Capital costs seen burying half of providers

PUBLISHED : Tuesday, 31 October, 2000, 12:00am
UPDATED : Tuesday, 31 October, 2000, 12:00am

About half of the Mandatory Provident Fund (MPF) providers in Hong Kong eventually could withdraw from the market, according to the regional head of an insurance group.

Rex Auyeung Pak-kuen, managing director and chief executive of Principal International Asia, one of the 20 MPF trustees, said some competitors could leave the market because of high costs.

'This is a market in which the capital requirement is very high,' he said yesterday.

'I think about half of the players might find it too costly to operate in this market and withdraw eventually.'

Mr Auyeung said more than 4,000 employers with 40,000 employees had appointed Principal as their MPF provider. More are expected to sign before the December 1 deadline.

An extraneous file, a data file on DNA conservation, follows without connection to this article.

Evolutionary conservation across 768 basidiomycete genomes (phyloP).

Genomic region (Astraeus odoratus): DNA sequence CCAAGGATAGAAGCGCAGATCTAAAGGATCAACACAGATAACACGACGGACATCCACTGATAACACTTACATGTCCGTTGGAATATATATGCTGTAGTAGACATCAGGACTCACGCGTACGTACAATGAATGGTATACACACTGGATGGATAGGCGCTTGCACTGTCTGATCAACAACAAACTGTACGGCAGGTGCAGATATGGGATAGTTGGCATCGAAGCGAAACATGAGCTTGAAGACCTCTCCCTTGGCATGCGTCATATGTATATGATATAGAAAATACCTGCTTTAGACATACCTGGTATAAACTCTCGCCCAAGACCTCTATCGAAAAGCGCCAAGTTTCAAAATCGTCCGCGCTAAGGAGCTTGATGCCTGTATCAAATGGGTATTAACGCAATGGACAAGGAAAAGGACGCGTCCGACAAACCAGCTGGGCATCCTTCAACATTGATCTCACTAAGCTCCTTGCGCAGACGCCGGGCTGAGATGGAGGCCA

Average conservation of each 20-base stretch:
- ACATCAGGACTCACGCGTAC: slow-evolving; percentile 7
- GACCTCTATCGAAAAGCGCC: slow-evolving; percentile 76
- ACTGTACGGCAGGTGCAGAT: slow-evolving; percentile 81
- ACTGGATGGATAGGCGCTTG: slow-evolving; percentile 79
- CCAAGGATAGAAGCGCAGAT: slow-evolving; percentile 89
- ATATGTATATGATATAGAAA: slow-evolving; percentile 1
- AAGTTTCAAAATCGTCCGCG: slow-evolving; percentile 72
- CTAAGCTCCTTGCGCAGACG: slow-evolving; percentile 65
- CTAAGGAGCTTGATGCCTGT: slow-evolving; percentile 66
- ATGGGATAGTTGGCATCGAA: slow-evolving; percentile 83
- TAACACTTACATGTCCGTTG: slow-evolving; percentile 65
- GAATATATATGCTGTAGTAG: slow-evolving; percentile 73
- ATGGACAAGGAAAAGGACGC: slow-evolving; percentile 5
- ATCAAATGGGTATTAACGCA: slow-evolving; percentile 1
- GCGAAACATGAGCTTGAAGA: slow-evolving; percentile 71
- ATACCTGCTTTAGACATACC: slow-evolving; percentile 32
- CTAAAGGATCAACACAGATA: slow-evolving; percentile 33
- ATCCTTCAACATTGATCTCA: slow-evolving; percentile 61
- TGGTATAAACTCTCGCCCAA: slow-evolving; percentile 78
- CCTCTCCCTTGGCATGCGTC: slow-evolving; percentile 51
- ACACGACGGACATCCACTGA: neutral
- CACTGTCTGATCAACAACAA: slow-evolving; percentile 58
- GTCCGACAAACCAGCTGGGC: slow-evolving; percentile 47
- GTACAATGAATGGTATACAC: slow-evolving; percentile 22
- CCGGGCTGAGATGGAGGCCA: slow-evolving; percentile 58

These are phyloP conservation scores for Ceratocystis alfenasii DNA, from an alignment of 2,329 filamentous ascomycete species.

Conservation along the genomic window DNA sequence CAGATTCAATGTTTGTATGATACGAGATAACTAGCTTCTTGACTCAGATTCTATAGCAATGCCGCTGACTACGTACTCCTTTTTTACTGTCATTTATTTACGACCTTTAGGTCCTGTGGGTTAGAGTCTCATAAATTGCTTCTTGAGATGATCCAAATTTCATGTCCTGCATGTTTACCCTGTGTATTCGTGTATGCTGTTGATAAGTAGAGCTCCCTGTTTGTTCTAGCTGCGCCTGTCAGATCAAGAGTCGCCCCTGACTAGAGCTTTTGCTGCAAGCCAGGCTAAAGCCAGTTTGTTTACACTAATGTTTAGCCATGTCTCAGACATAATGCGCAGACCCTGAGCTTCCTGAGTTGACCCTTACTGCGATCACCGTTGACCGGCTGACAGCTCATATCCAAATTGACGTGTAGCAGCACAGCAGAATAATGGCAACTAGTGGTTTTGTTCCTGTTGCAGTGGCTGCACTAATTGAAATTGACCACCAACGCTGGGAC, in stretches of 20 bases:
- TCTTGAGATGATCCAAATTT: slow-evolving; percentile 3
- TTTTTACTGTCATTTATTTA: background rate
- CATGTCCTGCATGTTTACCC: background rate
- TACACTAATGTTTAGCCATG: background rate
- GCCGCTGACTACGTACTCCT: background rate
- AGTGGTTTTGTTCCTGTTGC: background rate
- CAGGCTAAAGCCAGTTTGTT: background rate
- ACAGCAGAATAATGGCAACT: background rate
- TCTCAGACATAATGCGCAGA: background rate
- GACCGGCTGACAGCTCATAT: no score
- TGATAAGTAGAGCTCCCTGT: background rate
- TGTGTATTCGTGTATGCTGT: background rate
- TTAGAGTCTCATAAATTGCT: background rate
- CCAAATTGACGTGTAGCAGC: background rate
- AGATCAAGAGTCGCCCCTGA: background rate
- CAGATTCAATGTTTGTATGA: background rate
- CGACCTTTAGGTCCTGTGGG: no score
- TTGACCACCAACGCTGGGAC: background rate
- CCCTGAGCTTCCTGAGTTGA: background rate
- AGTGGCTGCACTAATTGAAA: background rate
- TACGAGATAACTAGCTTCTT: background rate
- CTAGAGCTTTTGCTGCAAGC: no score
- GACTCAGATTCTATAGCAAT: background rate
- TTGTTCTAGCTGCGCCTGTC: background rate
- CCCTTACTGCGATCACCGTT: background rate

Principal had enhanced its facilities to deal with increasing enquiries about MPF schemes.

'We are also one of the first service providers to distribute an employer guide, so that our members will find it easier to administer their MPF schemes,' Mr Auyeung said.

He believed competition among MPF providers would not stop after the implementation deadline.

'This is only the first phase . . . after the implementation [of the MPF scheme], some employers might want to switch to another service provider. We hope to enhance our reputation in the market so that we can attract these companies,' he said.

The MPF ordinance requires all 300,000 employers who do not operate an occupational retirement scheme to enrol their 2.2 million staff in an MPF plan.

On Saturday, Mandatory Provident Fund Authority (MPFA) deputy managing director Alan Wong said he expected 30 per cent of employers to miss the enrolment deadline.

Figures from the MPFA, recorded about two weeks ago, showed only 88,000 employers - or 35 per cent of eligible employers - had enrolled for MPF schemes.

Mr Auyeung said he estimated the figure to be higher.

'I think between 50 and 60 per cent of employers have registered, as activity over the past month has been intense.'